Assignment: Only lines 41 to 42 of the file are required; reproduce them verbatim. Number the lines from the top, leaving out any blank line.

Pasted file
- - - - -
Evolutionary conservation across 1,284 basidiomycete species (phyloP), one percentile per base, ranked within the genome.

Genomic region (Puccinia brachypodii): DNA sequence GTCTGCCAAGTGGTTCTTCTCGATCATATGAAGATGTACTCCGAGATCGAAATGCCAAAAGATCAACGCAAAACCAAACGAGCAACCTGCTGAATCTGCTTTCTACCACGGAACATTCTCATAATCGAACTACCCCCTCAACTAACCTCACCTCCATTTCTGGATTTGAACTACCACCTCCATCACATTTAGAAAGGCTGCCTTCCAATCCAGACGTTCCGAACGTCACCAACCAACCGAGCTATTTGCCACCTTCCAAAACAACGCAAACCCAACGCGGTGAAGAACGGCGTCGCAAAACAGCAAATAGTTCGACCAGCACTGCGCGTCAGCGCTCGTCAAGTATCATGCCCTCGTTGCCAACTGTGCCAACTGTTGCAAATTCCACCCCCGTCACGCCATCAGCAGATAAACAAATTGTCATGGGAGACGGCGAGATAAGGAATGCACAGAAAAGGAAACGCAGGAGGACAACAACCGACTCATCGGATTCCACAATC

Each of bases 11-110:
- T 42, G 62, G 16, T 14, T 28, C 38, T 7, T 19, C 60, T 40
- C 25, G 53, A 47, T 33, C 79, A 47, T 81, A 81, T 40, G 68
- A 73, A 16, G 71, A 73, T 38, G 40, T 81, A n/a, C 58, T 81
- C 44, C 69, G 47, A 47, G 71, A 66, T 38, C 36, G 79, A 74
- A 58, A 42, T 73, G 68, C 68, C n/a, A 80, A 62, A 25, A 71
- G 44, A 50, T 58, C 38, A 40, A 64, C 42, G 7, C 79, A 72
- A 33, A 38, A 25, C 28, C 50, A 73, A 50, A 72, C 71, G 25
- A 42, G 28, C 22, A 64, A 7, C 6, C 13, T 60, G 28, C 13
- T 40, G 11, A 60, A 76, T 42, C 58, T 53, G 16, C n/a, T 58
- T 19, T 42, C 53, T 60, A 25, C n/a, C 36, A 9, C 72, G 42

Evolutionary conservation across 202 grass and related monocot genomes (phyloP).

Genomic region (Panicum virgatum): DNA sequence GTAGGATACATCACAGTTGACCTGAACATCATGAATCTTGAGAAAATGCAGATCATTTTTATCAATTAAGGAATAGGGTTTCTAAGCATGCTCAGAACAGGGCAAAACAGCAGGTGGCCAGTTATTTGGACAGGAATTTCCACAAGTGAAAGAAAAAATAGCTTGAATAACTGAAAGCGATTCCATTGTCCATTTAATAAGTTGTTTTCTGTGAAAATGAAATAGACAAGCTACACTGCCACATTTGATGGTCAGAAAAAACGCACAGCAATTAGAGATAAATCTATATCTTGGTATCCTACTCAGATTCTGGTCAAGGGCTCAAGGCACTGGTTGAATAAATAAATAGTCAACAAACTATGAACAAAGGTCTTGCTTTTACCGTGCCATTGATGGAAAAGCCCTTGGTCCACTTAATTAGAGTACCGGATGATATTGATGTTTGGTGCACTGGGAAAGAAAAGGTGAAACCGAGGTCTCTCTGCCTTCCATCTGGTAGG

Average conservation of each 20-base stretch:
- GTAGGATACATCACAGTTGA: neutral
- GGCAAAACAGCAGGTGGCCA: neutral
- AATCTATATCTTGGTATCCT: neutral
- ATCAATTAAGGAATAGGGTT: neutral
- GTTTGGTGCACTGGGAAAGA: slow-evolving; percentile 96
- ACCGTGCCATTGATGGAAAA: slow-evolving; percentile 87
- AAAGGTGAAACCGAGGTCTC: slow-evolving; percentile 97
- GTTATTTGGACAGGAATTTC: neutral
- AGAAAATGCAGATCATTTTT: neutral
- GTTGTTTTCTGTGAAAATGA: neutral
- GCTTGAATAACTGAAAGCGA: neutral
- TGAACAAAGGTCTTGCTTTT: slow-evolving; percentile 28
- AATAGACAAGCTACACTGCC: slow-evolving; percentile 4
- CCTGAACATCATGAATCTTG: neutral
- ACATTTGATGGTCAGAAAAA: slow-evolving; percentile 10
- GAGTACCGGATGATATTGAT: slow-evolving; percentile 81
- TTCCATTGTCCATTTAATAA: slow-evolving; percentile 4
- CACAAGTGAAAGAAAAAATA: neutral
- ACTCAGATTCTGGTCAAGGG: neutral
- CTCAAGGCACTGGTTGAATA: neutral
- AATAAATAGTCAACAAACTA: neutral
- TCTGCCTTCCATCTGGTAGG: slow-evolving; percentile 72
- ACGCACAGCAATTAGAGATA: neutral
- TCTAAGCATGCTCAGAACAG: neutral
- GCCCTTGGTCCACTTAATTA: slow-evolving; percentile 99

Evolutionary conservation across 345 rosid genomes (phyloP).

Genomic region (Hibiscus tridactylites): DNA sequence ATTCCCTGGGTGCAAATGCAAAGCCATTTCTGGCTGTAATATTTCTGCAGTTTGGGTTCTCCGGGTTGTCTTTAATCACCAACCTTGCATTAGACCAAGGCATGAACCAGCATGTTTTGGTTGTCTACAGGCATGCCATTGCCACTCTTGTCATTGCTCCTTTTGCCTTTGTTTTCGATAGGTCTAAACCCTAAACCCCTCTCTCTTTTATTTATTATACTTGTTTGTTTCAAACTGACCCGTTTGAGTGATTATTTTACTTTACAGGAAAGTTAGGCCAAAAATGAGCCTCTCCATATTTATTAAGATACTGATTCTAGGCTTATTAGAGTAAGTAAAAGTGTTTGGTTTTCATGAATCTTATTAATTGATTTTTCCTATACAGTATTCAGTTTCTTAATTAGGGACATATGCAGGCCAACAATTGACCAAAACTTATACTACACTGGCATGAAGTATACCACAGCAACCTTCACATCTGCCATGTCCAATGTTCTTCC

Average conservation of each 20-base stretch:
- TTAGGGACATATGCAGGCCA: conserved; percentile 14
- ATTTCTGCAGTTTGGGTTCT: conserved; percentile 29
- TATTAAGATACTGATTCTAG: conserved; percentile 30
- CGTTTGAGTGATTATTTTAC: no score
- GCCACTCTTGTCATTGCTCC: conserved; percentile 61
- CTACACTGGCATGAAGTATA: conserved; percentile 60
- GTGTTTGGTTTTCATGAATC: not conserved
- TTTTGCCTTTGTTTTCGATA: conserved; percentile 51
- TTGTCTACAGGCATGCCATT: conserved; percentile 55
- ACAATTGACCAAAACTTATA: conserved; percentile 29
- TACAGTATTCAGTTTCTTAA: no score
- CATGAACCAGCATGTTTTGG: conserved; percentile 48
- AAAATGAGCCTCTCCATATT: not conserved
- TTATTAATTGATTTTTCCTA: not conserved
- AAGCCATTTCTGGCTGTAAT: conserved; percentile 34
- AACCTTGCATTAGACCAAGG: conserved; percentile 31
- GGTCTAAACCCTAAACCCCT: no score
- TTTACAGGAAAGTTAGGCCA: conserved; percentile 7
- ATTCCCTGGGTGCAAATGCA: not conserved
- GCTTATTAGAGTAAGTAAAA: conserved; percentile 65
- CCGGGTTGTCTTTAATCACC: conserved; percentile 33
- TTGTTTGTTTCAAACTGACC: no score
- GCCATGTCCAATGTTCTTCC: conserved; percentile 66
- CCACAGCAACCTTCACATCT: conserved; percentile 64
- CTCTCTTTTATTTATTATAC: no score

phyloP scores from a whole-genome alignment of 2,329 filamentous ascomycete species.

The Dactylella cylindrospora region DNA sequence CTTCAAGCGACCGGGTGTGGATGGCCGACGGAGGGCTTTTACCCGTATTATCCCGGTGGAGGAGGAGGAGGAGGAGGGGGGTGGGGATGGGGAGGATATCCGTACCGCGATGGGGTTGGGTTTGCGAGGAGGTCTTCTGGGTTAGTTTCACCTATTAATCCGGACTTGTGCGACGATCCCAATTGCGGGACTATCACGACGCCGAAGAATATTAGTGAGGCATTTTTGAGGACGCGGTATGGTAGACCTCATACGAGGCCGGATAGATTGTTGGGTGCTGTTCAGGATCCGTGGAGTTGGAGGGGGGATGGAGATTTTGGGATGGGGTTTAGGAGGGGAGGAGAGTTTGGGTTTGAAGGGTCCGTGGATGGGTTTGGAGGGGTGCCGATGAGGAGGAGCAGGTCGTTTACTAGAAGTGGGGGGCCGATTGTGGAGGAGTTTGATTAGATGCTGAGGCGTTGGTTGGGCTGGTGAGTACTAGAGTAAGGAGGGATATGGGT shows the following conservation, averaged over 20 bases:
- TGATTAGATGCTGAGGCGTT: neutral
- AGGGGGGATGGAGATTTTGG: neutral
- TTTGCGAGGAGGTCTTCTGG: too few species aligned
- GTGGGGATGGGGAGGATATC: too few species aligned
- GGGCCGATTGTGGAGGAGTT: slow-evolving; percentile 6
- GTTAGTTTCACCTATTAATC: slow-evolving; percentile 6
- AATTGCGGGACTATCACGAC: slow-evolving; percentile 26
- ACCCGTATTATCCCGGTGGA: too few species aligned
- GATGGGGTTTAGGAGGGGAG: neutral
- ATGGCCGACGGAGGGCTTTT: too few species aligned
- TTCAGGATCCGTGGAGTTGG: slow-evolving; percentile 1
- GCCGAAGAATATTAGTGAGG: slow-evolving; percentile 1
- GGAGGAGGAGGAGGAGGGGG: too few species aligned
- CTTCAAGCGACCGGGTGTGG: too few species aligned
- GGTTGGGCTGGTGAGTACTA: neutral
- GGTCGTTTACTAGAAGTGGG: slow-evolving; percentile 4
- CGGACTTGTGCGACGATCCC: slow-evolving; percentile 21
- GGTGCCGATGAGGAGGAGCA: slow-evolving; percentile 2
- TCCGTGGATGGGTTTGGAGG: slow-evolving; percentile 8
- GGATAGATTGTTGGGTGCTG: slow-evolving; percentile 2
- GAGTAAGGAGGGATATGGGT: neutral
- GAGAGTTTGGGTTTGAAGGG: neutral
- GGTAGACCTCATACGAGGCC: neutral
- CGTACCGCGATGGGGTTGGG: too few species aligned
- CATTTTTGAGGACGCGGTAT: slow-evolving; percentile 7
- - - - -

- GCCCTTGGTCCACTTAATTA: slow-evolving; percentile 99

Evolutionary conservation across 345 rosid genomes (phyloP).